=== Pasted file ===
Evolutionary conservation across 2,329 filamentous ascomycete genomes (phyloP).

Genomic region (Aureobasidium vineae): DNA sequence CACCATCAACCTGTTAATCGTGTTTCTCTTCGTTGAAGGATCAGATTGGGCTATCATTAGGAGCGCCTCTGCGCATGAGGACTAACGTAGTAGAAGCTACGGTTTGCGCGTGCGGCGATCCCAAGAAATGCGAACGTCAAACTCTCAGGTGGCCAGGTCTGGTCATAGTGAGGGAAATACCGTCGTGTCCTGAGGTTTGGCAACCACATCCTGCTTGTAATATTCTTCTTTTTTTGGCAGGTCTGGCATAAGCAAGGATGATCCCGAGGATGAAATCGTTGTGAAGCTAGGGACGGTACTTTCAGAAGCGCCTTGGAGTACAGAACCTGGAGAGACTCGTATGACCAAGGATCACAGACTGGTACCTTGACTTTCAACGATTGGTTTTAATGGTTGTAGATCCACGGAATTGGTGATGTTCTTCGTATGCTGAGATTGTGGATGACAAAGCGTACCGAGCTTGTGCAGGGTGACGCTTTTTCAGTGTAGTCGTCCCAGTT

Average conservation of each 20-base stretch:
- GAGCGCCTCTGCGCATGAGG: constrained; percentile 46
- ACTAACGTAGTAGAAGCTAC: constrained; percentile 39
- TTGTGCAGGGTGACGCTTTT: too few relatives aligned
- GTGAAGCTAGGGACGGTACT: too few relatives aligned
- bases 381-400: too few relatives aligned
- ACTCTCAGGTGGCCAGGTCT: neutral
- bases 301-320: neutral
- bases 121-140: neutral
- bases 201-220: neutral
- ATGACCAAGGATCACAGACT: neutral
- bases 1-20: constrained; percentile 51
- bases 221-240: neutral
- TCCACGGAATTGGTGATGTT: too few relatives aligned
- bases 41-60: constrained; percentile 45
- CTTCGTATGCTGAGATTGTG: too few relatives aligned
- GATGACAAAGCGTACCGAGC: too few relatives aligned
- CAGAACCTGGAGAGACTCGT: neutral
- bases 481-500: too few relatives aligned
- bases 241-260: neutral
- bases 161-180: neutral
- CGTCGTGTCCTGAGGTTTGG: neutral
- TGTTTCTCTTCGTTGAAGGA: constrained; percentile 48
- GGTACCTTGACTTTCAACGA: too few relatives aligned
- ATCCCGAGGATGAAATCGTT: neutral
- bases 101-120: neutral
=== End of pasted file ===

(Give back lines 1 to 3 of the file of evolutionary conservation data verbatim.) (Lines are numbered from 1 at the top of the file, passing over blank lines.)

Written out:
Evolutionary conservation across 2,329 filamentous ascomycete genomes (phyloP).

Genomic region (Aureobasidium vineae): DNA sequence CACCATCAACCTGTTAATCGTGTTTCTCTTCGTTGAAGGATCAGATTGGGCTATCATTAGGAGCGCCTCTGCGCATGAGGACTAACGTAGTAGAAGCTACGGTTTGCGCGTGCGGCGATCCCAAGAAATGCGAACGTCAAACTCTCAGGTGGCCAGGTCTGGTCATAGTGAGGGAAATACCGTCGTGTCCTGAGGTTTGGCAACCACATCCTGCTTGTAATATTCTTCTTTTTTTGGCAGGTCTGGCATAAGCAAGGATGATCCCGAGGATGAAATCGTTGTGAAGCTAGGGACGGTACTTTCAGAAGCGCCTTGGAGTACAGAACCTGGAGAGACTCGTATGACCAAGGATCACAGACTGGTACCTTGACTTTCAACGATTGGTTTTAATGGTTGTAGATCCACGGAATTGGTGATGTTCTTCGTATGCTGAGATTGTGGATGACAAAGCGTACCGAGCTTGTGCAGGGTGACGCTTTTTCAGTGTAGTCGTCCCAGTT

Average conservation of each 20-base stretch: